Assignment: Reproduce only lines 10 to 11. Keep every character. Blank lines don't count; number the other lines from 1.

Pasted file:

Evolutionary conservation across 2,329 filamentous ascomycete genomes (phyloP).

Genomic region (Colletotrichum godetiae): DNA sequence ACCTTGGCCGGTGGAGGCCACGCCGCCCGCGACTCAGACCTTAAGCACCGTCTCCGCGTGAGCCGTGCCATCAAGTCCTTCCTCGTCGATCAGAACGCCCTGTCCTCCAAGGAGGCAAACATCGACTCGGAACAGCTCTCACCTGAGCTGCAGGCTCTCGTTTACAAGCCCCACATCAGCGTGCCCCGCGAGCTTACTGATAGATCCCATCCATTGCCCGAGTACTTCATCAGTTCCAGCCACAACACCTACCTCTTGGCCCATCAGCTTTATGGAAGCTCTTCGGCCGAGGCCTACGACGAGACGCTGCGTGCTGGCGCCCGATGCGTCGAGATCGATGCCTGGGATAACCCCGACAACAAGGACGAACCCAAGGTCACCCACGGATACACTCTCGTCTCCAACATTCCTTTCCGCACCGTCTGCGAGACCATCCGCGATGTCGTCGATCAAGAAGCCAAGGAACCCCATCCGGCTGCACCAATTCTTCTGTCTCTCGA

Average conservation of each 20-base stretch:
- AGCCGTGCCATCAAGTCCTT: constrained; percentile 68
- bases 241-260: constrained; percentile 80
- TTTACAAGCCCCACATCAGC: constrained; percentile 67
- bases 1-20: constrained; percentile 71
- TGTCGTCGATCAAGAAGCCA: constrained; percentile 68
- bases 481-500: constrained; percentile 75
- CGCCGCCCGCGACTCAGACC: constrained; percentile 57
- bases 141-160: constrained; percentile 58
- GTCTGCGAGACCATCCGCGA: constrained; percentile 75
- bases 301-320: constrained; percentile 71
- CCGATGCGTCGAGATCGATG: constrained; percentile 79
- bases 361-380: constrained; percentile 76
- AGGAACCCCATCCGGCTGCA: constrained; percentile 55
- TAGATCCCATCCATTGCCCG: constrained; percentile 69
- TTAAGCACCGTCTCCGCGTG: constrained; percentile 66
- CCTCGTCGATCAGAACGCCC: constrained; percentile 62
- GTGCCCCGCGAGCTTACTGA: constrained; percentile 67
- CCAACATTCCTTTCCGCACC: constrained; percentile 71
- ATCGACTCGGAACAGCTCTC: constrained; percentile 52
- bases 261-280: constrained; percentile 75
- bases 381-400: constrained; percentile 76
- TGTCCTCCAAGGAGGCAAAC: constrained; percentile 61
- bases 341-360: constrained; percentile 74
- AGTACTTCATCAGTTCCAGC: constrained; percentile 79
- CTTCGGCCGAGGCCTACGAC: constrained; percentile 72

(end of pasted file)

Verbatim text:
- CGCCGCCCGCGACTCAGACC: constrained; percentile 57
- bases 141-160: constrained; percentile 58